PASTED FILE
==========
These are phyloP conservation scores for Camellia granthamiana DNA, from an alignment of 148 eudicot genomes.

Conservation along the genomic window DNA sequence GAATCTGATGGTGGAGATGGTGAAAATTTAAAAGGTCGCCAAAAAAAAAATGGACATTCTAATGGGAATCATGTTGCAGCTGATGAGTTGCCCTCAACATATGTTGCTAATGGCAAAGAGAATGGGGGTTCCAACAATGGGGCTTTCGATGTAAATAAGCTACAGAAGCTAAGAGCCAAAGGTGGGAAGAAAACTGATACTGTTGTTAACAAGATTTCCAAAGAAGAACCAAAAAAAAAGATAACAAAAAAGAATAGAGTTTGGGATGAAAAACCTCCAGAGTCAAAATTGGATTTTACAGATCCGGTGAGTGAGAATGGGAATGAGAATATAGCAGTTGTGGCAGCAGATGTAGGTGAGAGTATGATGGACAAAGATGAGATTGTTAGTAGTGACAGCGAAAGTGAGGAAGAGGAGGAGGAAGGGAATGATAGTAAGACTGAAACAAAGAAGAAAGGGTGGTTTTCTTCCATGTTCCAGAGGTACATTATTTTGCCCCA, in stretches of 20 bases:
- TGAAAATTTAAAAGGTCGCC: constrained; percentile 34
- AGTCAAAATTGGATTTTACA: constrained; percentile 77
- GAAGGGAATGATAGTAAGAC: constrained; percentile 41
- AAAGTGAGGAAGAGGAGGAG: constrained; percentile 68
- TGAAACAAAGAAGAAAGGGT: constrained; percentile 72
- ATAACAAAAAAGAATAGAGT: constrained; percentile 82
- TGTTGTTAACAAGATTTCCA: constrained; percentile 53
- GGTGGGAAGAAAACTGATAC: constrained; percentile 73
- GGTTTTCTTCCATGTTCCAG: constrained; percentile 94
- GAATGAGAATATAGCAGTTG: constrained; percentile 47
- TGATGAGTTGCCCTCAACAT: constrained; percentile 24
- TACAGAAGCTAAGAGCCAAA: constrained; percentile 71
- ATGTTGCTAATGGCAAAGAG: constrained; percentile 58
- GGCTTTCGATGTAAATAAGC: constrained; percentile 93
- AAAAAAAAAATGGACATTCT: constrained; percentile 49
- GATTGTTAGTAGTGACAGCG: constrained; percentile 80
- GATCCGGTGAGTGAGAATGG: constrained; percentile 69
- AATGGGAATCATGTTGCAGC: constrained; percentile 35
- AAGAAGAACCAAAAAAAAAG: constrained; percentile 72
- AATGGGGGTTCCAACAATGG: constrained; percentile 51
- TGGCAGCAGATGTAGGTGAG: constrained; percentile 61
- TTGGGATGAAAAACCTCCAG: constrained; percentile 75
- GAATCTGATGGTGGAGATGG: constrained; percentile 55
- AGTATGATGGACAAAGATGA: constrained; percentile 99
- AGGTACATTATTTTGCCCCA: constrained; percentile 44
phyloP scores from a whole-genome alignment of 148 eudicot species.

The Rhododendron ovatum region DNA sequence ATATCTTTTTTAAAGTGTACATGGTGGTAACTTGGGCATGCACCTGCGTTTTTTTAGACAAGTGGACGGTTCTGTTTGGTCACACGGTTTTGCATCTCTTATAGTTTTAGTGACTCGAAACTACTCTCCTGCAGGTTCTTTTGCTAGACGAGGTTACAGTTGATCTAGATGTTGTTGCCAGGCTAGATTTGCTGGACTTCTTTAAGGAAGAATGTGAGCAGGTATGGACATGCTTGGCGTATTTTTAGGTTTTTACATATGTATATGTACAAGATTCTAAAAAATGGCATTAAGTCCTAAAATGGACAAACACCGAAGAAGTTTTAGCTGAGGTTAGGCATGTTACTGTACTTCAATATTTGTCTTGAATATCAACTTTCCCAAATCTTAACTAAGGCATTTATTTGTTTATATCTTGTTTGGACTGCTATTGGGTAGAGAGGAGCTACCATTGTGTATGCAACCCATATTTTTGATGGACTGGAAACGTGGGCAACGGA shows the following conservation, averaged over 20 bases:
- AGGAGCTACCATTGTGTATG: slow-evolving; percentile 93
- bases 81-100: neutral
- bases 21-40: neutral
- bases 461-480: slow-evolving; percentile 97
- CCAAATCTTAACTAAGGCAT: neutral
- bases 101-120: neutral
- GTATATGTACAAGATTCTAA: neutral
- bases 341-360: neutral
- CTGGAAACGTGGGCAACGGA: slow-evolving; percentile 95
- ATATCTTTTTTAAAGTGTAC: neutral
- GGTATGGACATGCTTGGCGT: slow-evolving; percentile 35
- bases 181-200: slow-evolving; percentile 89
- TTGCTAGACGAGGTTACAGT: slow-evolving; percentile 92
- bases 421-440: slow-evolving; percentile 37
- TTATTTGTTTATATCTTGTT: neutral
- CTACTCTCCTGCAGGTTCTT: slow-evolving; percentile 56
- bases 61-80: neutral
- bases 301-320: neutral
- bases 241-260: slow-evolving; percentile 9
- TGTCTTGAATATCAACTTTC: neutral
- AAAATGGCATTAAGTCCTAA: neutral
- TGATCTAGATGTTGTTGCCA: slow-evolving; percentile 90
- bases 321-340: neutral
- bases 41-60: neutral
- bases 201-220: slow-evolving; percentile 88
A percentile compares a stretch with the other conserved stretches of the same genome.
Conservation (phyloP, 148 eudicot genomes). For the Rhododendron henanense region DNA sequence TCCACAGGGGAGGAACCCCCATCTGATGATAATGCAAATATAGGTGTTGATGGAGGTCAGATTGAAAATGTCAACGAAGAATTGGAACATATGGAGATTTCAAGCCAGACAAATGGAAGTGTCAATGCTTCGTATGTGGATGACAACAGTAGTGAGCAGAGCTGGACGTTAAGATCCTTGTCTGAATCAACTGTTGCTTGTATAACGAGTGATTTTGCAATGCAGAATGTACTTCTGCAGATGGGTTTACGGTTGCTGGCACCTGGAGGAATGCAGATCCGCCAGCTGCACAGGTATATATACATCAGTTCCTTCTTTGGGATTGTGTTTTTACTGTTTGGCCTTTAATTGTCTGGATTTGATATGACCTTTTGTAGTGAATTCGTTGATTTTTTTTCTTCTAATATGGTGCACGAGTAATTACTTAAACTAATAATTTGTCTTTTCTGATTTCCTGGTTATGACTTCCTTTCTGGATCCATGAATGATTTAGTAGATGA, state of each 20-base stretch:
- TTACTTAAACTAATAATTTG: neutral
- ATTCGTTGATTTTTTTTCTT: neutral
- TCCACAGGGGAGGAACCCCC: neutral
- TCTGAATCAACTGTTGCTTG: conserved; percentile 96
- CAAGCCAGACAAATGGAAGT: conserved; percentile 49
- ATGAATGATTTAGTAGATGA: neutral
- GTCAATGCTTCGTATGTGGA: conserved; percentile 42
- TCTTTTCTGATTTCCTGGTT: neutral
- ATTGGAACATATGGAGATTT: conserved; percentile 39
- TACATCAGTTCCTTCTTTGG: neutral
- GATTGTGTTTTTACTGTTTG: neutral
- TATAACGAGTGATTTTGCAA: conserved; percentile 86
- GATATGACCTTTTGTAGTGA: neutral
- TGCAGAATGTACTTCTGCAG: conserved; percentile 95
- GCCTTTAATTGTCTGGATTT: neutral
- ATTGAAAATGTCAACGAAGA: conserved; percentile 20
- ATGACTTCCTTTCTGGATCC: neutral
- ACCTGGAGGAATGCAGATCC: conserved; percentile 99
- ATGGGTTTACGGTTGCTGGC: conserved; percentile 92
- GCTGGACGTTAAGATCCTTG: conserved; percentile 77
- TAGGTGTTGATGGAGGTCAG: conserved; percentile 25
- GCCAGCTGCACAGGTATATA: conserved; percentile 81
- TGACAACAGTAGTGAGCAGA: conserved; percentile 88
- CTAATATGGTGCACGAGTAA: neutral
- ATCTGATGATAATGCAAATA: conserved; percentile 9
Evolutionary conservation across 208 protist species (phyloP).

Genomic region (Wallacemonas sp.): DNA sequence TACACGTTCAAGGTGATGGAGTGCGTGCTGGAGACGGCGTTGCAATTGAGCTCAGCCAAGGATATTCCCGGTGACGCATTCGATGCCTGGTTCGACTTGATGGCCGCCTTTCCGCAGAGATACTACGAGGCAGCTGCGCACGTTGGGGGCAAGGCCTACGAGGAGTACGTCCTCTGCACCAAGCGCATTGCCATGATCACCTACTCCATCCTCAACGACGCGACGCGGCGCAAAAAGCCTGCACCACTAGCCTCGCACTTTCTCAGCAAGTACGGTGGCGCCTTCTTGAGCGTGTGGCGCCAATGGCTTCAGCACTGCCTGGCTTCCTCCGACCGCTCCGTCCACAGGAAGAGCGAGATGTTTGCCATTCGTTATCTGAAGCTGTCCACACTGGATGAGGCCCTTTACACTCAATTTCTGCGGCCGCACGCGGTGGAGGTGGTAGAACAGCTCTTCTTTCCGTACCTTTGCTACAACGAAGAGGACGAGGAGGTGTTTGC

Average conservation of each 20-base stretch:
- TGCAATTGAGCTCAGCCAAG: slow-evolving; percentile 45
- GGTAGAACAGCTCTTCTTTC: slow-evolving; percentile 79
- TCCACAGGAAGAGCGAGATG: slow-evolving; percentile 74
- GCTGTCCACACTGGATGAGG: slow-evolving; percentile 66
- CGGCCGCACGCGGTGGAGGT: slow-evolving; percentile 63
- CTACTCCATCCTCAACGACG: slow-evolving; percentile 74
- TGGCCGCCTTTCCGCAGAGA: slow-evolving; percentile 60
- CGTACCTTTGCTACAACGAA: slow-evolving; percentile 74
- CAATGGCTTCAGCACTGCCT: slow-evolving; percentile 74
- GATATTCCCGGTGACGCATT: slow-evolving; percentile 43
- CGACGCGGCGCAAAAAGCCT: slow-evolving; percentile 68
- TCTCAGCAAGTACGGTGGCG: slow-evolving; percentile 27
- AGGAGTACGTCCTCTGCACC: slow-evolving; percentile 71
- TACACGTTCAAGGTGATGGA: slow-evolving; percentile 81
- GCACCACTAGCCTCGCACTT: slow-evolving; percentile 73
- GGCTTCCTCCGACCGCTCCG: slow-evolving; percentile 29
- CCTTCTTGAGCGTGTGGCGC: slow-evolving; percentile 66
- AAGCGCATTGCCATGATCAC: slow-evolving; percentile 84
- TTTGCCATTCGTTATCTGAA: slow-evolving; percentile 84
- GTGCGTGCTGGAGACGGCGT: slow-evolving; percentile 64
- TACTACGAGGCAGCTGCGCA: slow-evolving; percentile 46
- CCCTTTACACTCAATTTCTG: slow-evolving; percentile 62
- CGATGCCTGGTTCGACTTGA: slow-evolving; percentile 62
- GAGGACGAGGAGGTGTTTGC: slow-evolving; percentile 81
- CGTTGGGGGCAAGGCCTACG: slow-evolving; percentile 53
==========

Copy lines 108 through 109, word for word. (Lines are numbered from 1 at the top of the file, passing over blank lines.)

- GAGGACGAGGAGGTGTTTGC: slow-evolving; percentile 81
- CGTTGGGGGCAAGGCCTACG: slow-evolving; percentile 53